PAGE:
The flow of fluid between the passages 20, 22 is c0ntrolled by a flow control ball 30 intervening between the seats 26, 28 and having an external surface 32 slidably engaging the two seats simultaneously.

The ball 30 is rotated between a closed valve position, illustrated in FIGS. 1 and 2, and an open valve position, shown in FIG. 3, by means of a valve operating stem 34 sealably journaled in the central housing section 14, as shown in FIG. 1. The stem 34 may be turned by an external operating 'handle 36. The inner end of the control stem 34 is drivingly connected to the ball 30 by a flatted tang 38 on the inner end of the stern which fits slidably into a coacting slot or kerf 40 formed in the ball in such manner that when the ball is turned to its closed valve position, illustrated in FIG. 2, the ball is free to float or move under the differential force of fluid pressure on the ball toward the downstream valve seat, that is, the one of the valve seats 26, 28 which encircles the inner end of the one of the passages 20, 22 which is under the lower fluid pressure.

A flow passage or bore 42 formed in the ball 30 and extending centrally through the ball, as shown, has a diameter which is rather large in relation to the diameter of the ball, substantially exceeding in this instance onehalf the diameter of the ball.

When the 'ball 30 is turned to its open valve position illustrated in FIG. 3, opposite ends of the ball passage or bore 42 are concentric with the seats 26, 28 and register with the respective flow passages 20, 22 to connect the latter for the flow of fluid through the valve.

When the ball 30 is turned to its closed valve position illustrated in FIGS. 1 and 2, opposite ends of the ball bore 42 are turned out of alignment with the flow passages 20, 22 so that the ball 30 coacts with the seats 26, 28 to block the flow of fluid through the valve.

It has been long recognized and appreciated that the character and precision of the external surface 32 of the ball 30 which slidably engages the valve seats 26, 28 are very important in achieving reliable operation of a ball valve over a long service life.

When the valve ball 30 is turned to its closed valve position illustrated in FIG. 2, the valve is sealed against the passage of fluid through the valve by the coaction of portions of the external ball surface 32 with the ball seats 26, 28. If the ball is misshapen or if the portions of the ball surface 32 which engage the seats 26, 28 when the valve is closed are marred by irregularities, there can be undesirable leakage through the valve even though the ball is turned to closed valve position.

Moreover, in a valve in which the ball 30 is free to move or float, the ball 30 is forced hard against the downstream seat, when the valve is closed, by the full force of differential fluid pressure on the ball. This force of differential fluid pressure urging the ball 30 against the downstream can be a definite aid in obtaining effective sealing of the valve against leakage through the valve. For this purpose, suflicient clearance is provided within the ball kerf or slot 40 around the operating tang 38 3 to allow displacement of the ball by differential fluid pressure toward and against the downstream seat.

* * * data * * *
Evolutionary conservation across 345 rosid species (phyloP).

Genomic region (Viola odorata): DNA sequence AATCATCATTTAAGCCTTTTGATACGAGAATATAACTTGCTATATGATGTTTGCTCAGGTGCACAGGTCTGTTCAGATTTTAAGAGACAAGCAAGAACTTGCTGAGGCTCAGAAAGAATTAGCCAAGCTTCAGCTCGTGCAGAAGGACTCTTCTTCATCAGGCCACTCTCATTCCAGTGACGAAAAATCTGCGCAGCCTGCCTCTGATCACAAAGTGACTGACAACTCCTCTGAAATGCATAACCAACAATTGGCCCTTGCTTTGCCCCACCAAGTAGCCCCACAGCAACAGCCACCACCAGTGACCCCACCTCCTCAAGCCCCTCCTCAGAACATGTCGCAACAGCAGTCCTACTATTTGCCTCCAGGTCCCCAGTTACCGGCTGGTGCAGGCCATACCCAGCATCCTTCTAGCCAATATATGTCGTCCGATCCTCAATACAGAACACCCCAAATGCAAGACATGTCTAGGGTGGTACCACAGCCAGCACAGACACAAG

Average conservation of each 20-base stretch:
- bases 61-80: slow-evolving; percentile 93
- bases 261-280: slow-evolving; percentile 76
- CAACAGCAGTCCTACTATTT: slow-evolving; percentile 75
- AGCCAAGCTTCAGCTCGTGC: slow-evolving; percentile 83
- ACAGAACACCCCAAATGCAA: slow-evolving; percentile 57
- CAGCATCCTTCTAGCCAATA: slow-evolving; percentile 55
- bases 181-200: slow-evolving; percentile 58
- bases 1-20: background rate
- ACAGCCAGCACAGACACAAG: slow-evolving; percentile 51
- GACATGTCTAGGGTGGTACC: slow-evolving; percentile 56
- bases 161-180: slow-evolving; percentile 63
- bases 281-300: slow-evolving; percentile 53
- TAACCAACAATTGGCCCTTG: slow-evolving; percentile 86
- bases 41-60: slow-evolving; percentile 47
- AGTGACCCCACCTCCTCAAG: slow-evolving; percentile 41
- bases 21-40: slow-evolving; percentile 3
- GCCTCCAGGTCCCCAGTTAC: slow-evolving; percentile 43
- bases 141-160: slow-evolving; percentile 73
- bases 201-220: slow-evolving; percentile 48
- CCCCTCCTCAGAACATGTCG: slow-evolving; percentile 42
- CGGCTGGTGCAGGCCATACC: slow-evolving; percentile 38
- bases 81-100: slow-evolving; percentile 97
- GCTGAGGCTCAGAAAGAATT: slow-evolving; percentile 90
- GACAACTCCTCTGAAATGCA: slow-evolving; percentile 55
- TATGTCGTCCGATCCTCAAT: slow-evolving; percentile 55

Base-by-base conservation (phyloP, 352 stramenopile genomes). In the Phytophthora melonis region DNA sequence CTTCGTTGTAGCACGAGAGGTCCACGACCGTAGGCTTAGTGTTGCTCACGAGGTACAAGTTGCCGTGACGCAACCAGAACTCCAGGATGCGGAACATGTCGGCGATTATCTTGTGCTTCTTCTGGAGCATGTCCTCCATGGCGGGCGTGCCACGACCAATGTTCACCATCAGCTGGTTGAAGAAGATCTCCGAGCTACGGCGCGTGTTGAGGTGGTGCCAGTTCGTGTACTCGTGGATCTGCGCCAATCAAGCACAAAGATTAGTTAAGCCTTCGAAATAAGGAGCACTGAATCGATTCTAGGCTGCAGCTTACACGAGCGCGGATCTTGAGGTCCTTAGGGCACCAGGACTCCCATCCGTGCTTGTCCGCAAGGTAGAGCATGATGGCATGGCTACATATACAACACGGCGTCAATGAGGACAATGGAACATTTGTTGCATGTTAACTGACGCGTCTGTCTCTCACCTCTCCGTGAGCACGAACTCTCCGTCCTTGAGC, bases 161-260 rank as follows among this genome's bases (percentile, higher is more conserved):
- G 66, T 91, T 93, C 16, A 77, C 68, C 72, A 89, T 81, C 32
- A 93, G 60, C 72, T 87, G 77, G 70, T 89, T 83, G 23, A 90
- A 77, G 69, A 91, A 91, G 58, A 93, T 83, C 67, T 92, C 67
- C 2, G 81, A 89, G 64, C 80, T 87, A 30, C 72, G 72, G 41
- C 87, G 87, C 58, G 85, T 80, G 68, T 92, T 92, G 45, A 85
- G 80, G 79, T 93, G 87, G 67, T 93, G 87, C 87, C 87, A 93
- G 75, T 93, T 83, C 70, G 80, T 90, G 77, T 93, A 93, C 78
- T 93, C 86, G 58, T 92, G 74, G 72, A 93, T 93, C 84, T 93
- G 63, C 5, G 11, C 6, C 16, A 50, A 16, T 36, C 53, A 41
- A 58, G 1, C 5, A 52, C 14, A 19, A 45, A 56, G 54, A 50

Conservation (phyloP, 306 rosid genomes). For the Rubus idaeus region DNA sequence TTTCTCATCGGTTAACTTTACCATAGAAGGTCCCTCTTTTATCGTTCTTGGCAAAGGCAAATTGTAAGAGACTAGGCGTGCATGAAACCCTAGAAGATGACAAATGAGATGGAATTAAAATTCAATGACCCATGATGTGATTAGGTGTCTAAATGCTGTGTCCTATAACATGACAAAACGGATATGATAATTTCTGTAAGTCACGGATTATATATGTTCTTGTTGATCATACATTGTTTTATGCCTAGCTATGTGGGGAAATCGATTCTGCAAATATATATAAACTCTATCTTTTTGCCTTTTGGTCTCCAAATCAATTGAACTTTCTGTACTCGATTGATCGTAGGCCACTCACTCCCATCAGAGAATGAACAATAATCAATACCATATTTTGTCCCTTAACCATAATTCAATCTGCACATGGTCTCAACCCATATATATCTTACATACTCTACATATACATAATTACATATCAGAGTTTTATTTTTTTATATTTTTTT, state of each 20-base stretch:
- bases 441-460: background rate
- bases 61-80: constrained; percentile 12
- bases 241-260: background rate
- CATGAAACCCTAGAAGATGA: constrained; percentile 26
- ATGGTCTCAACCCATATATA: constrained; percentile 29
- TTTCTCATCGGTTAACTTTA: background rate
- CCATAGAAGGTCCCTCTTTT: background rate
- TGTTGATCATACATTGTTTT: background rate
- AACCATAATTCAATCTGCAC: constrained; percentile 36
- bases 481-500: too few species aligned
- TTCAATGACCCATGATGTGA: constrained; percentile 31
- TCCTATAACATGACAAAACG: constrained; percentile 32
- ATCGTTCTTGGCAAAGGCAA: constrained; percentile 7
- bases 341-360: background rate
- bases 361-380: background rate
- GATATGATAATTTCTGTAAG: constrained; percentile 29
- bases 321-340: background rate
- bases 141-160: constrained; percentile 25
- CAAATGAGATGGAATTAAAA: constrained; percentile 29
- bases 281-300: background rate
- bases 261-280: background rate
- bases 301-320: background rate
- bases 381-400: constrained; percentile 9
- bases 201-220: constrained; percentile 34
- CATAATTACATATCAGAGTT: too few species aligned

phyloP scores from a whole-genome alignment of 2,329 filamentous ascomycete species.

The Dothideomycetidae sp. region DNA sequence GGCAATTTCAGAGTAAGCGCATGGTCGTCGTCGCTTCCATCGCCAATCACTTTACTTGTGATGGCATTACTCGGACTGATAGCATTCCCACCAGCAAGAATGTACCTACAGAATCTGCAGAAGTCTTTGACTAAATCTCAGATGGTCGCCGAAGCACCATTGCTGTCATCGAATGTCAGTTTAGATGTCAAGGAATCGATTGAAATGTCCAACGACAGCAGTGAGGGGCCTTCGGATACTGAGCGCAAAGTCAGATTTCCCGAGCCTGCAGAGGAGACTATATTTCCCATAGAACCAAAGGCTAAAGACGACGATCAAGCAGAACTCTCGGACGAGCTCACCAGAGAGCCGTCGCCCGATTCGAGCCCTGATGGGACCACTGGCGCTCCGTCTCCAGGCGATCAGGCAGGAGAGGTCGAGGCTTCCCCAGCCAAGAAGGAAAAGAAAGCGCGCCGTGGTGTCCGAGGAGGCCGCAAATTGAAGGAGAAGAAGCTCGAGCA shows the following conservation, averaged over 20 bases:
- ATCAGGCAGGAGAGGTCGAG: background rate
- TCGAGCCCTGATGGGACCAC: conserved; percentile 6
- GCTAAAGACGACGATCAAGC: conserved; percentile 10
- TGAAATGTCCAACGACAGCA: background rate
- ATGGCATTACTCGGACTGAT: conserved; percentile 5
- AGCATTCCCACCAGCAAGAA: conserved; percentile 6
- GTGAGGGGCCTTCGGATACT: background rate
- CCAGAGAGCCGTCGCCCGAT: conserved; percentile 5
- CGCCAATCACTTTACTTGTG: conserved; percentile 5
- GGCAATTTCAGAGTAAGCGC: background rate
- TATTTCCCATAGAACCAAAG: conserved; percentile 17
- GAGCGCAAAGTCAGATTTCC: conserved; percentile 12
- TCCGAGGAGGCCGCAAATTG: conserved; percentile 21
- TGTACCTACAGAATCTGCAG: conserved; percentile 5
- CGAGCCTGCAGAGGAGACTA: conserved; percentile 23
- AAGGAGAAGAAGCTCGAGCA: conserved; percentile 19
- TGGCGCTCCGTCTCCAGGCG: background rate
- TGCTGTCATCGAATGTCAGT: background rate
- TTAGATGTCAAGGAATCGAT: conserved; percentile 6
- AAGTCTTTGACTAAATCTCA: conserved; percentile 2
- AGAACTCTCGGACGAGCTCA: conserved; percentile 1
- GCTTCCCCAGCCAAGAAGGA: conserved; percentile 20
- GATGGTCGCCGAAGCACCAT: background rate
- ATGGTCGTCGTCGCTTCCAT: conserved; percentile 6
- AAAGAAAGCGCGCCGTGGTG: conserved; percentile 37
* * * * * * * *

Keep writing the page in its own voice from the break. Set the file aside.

It is evident that when the ball is being turned into and out of its closed valve position, the exterior surface 32 of the ball is forced hard against the downstream seat by the full force of differential fluid pressure on the ball. Irregularities in the external ball surface 32 can cause accelerated wear and erosion of the coacting seats as the ball is turned in relation to the seats.

To obtain effective sealing against leakage through such valves and to obtain the service life expected by high quality ball valves, it has been a practice to finish the external surfaces of the ball valves with precision using suitable machining operations. A common practice has been to form the balls of such valves initially by casting or molding procedures and then to finish the external surfaces of the ball by accurate machining of the external surfaces.

In accordance with this invention, ball valves of the character described are constructed and produced in a manner which obviates the need for expensive ball surface finishing operations previously used in the construction of high quality ball valves while, at the same time, producing ball valves having a serviceability and reliability which is effectively undiminished in relation to the capabilities of previously constructed high quality ball valves having ball surfaces precision finished at substantial cost by suitable machining operations. More particularly, the ball 30 of applicants improved valve 10 is shaped and molded from a conventional plastics material in a manner such that the molded ball with the sprue and flash pruned, if desired, is assembled and used in the valve without machining or any other finishing operation being performed on the external seat engaging surface of the ball.